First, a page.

Attaching sprocket to a pneumatic wheel?

Hey all,

We’re thinking of getting this wheel for our robot, and were wondering how we would go about attaching bearings/sprocket or whatever else we need to get this going on our robot.


perhaps machine a hub that utilizes that 4 bolt bolt pattern, or possibly put that pattern on your sprockets and use some standoffs. and it looks like it already has bearings. the only other ideas that come to my head this late at night would be a nightmare so I’ll just leave them in my head

Also know that wheel is quite heavy…

But your best bet is probably using stand offs and getting longer bolts.

We recommend milling your own hub for these wheels. Nothing from Andymark can be made to fit them.

We are using the same wheel. Saying that nothing from andymark will fit is incorrect. The kop 26 tooth sprocket has an id that fits over the hub, however it is a little oversize. We used a plasma cutter to cut some flanges that we are welding to the end of the extended hub. We will then mount the stock andymark sprocket to that new flange. Those wheels are more than robust enough to hold up too, our lead mentor used them for a go kart for his kids and they ran it with a gas engine and two kids rising it for a whole summer before it broke. As with any plan, always make spares…

I misspoke; what I should have said was, we didn’t find any hubs from andymark that we could modify to attach any better than hubs that we make ourselves. The wheels are heavy, but are super cheap right now, at $3.49 each. We are going to try them out this week and see if they are “worth the weight” for getting over the bump. best of luck!

I would honestly recommend this instead


The only issue with an 8" wheel compared to a 10" wheel is the extra force needed to climb the obstacle. An 8" wheel means you are hitting the barrier with the wheel climbing vertically due to the center of the wheel being at or slightly below the barrier’s total height. The modifications necessary to make a 10" $4 wheel work took us the better part of one afternoon to complete and with a little help from local welders we can have a very simple and cheap means of handling anything that the field can throw at us.

Also, our team has a very limited budget, as I’m sure others do as well. Spending $15 per wheel is much easier to swallow with a little work than spending $60+ for one that is just a bolt on. When you look at six wheels, we save $270… that’s more than we spent on all of the parts we put on our rookie year robot…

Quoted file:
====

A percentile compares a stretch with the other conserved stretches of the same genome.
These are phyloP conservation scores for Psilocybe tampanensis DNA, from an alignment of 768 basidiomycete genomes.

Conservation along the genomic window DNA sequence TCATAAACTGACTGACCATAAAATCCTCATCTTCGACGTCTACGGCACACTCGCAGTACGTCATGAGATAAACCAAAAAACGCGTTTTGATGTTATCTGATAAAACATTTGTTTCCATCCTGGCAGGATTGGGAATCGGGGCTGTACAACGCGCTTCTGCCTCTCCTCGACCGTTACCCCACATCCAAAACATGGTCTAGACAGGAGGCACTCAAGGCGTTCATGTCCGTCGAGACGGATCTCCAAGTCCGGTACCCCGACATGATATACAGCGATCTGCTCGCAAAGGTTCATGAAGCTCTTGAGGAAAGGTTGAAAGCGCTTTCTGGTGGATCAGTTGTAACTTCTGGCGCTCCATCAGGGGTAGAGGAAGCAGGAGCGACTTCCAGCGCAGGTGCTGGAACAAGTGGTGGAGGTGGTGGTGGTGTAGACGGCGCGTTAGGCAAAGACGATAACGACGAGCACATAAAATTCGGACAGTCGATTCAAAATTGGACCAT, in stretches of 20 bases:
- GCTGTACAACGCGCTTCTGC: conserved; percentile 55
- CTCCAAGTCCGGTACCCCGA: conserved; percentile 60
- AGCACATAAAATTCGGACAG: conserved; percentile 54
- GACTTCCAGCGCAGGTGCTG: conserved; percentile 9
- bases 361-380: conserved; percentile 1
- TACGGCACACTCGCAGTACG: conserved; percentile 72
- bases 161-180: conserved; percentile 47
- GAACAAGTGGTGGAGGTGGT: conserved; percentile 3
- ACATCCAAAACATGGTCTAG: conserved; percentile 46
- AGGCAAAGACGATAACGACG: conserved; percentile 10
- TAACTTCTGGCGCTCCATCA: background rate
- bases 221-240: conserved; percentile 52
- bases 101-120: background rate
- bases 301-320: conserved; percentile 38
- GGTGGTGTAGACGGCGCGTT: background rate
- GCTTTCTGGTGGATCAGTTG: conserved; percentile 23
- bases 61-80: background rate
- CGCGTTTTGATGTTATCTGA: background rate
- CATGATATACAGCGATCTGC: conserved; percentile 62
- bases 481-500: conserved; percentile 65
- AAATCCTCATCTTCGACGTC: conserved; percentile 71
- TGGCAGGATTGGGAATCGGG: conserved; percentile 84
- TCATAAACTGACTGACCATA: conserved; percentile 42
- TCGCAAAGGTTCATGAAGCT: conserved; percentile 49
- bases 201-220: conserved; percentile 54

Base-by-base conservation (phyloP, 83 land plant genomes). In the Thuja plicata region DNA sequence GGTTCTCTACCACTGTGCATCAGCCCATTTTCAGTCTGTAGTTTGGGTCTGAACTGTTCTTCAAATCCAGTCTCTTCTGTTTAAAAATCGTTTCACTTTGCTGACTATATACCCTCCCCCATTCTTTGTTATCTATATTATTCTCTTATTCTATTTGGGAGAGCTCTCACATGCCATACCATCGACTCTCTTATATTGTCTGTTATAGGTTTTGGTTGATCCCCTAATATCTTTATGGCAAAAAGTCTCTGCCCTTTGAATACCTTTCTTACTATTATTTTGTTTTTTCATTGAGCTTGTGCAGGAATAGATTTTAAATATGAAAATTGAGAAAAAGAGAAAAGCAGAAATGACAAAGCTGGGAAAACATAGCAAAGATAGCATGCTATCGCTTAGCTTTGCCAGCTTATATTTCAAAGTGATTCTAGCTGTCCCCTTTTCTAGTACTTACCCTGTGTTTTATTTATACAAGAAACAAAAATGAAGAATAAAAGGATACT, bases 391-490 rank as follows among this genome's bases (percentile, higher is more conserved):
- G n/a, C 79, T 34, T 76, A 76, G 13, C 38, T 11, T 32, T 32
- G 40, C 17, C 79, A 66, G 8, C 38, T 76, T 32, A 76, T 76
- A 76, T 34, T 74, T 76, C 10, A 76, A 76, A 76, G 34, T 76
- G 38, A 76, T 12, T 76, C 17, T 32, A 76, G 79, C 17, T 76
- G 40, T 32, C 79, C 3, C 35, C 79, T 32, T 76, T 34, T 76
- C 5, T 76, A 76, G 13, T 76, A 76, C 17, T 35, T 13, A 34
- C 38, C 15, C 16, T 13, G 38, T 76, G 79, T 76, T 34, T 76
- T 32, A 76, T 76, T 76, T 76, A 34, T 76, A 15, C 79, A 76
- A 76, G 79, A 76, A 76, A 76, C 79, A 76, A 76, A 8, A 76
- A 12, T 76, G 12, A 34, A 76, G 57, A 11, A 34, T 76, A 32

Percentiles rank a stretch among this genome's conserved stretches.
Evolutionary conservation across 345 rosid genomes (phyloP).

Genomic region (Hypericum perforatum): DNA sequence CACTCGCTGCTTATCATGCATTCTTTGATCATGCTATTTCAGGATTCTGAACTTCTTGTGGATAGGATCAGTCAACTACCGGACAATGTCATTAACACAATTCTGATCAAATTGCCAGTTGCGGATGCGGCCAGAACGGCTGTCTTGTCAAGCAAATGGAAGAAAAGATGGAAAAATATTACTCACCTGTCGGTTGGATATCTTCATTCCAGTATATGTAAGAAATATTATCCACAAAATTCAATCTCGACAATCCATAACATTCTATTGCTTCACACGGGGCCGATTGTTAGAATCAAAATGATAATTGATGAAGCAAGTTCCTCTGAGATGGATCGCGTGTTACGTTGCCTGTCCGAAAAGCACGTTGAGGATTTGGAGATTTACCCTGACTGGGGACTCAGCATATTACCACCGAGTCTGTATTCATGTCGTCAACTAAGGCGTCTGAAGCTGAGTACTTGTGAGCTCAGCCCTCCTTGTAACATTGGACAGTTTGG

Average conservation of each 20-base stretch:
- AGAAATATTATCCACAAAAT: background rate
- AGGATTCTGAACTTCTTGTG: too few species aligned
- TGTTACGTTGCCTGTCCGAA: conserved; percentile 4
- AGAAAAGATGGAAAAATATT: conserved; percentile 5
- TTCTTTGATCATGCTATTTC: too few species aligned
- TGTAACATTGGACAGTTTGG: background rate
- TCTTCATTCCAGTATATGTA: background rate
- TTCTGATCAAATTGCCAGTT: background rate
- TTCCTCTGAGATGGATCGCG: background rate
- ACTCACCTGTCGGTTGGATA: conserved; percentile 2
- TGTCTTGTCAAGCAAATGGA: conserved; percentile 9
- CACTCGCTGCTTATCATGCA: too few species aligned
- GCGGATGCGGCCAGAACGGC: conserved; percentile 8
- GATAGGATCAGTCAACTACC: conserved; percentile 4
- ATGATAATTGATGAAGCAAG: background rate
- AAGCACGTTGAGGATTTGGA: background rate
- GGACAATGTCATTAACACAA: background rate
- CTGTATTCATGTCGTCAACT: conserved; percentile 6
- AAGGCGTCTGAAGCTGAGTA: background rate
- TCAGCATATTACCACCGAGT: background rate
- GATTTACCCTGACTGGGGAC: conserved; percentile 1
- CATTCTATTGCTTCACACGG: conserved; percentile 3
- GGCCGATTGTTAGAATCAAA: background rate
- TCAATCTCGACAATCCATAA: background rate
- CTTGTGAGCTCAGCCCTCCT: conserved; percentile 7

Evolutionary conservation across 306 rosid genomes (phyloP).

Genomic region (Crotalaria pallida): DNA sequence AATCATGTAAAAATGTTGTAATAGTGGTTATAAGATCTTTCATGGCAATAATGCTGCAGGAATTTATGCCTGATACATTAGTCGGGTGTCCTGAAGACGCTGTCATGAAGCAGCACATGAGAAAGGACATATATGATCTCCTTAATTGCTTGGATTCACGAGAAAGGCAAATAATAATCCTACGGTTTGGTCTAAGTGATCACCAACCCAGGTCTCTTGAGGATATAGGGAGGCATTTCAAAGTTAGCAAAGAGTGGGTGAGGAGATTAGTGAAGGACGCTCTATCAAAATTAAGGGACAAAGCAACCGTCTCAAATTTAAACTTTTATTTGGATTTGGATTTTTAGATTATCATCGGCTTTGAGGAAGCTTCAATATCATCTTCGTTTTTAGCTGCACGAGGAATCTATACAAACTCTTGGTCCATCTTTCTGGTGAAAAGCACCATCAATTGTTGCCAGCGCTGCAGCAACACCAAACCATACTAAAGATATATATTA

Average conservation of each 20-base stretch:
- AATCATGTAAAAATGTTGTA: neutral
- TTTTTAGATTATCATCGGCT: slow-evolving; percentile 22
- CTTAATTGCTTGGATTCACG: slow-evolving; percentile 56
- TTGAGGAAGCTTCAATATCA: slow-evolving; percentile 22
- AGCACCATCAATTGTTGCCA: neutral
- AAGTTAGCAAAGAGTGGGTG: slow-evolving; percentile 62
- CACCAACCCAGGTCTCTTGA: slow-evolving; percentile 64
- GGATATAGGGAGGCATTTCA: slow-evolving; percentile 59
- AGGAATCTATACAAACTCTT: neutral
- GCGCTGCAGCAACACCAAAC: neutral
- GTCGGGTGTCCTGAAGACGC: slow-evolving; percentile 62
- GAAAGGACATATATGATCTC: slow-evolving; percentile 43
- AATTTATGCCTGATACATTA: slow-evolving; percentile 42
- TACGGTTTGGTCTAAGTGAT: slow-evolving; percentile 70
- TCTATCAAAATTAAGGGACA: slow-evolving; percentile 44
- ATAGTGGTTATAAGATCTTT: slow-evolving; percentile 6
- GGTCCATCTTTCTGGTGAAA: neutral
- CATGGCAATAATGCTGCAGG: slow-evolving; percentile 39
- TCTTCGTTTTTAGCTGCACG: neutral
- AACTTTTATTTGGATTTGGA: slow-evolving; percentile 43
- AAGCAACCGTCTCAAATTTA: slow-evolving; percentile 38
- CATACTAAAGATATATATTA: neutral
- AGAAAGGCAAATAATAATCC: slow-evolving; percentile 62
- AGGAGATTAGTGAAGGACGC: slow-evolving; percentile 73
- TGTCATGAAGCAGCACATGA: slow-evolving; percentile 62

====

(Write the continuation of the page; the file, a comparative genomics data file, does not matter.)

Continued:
Do you have pictures of your modifications?

They are being welded over the weekend and we will get some up when we return to school on Tuesday. I am working on getting my students up to speed with a CAD file as well, but we only have 14 kids and only two of them have interest in CAD.

Basically picture a cheap ten inch tire like this one

the other side of the hub has a extension that spaces out the pressed in bearings. We cut a 3/16" thick ring using our CNC plasma cutter that is being welded flush with the end of that hub extension. We will drill the proper holes and bolt the andymark sprockets from the kop to that ring.

A lot of posts have come up recently about these wheels and using spacers to make use of the 4 bolts that hold the hubs together. We looked at that option but didn’t like the size required and cost associated with using a sprocket that would fit around those four holes. Here is a really bad representation that I just threw together in Inventor

Another factor to consider is the weight impact.

The Harbor Freight wheel is 3.9 lbs. The AM wheel is 1.1.
With a 4WD this is 16 pounds compared to 5.
With a 6 WD is is 24 compared to 7.

There are many factors to consider, weight should be included.

If your are able to make the HF wheel work and manage the weight, that is cool. There is always a tradeoff of weight, cost, availability and capability.

Also look at the skywaywheels for cheap and relative light tires.
They have a 10x3 inch pneumatic wheel. just give them a call and they will send over any info you need.

you’re all going to react in horror, but we made our hubs out of quartersawn white oak, turned on the lathe and broached for the hex axle using chisels. Most of our bots for the last several years have been made of wood to some degree or other, as woodworking is the program our robotics team grew out of. We’ve had great results (by our standards), because wood is tough, durable, and easy to manufacture. So far they look like they will hold up well, but as has been said already, the weight may make us change our minds later. We’ll see!

BAM Team 237 also used Skyway wheels.

BAM = Before AndyMark

Here is a link to the wheels we modified to accept the 26 tooth AM sprocket. I uploaded them to the CD media, but wasn’t sure when they would get approved.

Here is a picture: